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Technical advice and development

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Does your traceability system spark joy?

This was the question I asked a team of technical and production people that I had been working with to improve their QMS system and working practices. It was day two of the exercise and I said it smilingly as I scanned over the series of documents spread sequentially over the boardroom table. In true X Factor style ‘it had been a journey’ that consisted of encouraging the team to confidently demonstrate the system, to question areas that they thought were weak and to support, help and train colleagues who were not using the system in the correct way. The output was an updated system with new procedures to test in the business, a checklist that accurately reflected which staff member or deputy provides key information and an internal auditing system focussing on the areas where compliance needs to be improved. The outcome will be a team who is more confident in working together using the new procedures and who is also prepared to explain to an auditor how the system works. Transition is not easy, especially if historically the technical team has always been the one to manage internal audits and not been able to engage fully with all parts of the business to ensure that they are aware of the different customer standards and the consequences of not meeting them. The benefit of training a multidisciplinary team meant that the new procedures were created with advantages for other colleagues further down the line and this information was used to sell the changes to the rest of the business. The second day was intensive and people were tired,... read more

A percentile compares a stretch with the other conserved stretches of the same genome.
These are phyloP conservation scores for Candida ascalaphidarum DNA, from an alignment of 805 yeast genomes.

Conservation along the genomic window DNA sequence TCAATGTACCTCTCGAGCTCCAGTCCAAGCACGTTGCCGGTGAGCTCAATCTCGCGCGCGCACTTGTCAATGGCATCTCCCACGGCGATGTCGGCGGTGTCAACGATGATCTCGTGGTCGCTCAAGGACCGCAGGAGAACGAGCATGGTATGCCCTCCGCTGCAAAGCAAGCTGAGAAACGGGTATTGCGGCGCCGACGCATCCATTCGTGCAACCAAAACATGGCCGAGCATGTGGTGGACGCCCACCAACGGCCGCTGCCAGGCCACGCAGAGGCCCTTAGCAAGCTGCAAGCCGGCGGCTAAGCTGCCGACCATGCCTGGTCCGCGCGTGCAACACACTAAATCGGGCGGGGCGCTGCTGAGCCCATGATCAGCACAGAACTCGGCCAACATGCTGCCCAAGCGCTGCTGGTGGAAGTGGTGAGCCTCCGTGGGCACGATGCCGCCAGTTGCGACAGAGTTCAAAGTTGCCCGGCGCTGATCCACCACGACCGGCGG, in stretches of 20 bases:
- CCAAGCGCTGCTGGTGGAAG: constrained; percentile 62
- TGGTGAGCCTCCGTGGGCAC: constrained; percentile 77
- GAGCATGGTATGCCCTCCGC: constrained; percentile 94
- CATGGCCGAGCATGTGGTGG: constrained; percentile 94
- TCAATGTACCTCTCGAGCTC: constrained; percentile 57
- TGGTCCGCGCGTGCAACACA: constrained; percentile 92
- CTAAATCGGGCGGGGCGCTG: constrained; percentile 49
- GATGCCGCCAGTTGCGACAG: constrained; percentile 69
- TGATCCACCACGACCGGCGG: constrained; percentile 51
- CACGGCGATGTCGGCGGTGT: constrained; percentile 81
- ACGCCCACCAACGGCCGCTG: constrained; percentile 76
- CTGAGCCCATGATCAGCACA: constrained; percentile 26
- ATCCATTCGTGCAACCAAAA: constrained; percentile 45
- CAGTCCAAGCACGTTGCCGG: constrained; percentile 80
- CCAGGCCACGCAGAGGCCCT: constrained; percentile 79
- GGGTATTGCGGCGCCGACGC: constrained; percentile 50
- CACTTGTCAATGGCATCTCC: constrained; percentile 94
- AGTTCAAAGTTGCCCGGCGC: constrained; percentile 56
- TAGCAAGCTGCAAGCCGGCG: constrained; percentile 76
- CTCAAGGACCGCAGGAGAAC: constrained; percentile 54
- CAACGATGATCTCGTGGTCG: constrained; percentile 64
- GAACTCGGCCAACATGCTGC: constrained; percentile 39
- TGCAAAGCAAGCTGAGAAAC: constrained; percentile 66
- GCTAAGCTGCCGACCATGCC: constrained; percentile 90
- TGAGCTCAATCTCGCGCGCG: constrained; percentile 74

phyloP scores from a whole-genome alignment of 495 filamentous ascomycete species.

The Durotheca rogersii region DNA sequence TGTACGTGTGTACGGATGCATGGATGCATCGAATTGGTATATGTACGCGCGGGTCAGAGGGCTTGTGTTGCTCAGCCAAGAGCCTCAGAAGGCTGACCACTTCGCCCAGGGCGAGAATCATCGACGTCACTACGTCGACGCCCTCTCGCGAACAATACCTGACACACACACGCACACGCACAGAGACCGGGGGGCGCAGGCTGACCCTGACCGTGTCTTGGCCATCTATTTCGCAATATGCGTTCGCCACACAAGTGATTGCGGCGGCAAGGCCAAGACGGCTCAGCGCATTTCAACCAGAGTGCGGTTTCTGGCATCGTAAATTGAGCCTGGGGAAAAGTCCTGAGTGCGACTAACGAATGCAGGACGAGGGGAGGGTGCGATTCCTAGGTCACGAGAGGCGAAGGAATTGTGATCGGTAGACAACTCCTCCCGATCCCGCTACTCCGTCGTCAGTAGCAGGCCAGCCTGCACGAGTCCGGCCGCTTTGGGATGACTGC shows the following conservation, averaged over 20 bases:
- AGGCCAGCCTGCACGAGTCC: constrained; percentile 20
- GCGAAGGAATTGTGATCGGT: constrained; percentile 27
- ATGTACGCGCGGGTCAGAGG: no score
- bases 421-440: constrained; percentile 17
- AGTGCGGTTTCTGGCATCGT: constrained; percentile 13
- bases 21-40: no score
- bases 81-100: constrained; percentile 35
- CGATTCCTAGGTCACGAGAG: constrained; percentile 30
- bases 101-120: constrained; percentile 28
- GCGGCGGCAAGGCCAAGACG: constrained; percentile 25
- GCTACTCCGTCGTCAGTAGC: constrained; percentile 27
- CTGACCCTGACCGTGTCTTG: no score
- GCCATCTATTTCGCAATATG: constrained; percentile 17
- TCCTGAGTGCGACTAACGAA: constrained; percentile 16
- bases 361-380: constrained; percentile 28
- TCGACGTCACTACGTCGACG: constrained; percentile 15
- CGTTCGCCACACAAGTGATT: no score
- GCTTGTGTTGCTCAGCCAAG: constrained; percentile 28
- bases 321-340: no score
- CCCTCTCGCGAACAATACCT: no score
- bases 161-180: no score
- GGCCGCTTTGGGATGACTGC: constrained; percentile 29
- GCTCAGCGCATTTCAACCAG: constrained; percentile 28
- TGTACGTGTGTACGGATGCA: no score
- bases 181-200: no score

From our own technical correspondent (FOOTC) May 2016

A breakthrough I had whilst catching up with old friends This week I’ve been reflecting on the value of coaching and developing colleagues. I had the pleasure of catching up with an old supplier I used to audit for the Field to Fork standard and a member of a technical team I managed a few years ago. They both are in new roles with different companies and what struck me was how well they had developed into managers over time. I listened whilst the first colleague told me about her new role in logistics that required managing a team of people. She had moved away from the technical side of the business but was keen to ensure that her department was always ‘audit ready’ and she routinely carried out internal audits to get a view of how the department performs. “I tell my team that they would rather get the news about non-conformances from my internal audit than from an external auditor. I learnt that from you” she said. The second colleague told me about the changes he was gradually making in the department, how he gave his staff time to air their concerns to get to root causes of problems and how he had learnt to identify strengths and weaknesses in the team. “It’s all about people management, I always remember my first appraisal from you when you asked me how I wanted to be managed, it’s important to know how people tick” What struck me from both these conversations was that two people who were both technically competent had learned key lessons about people management from these... read more

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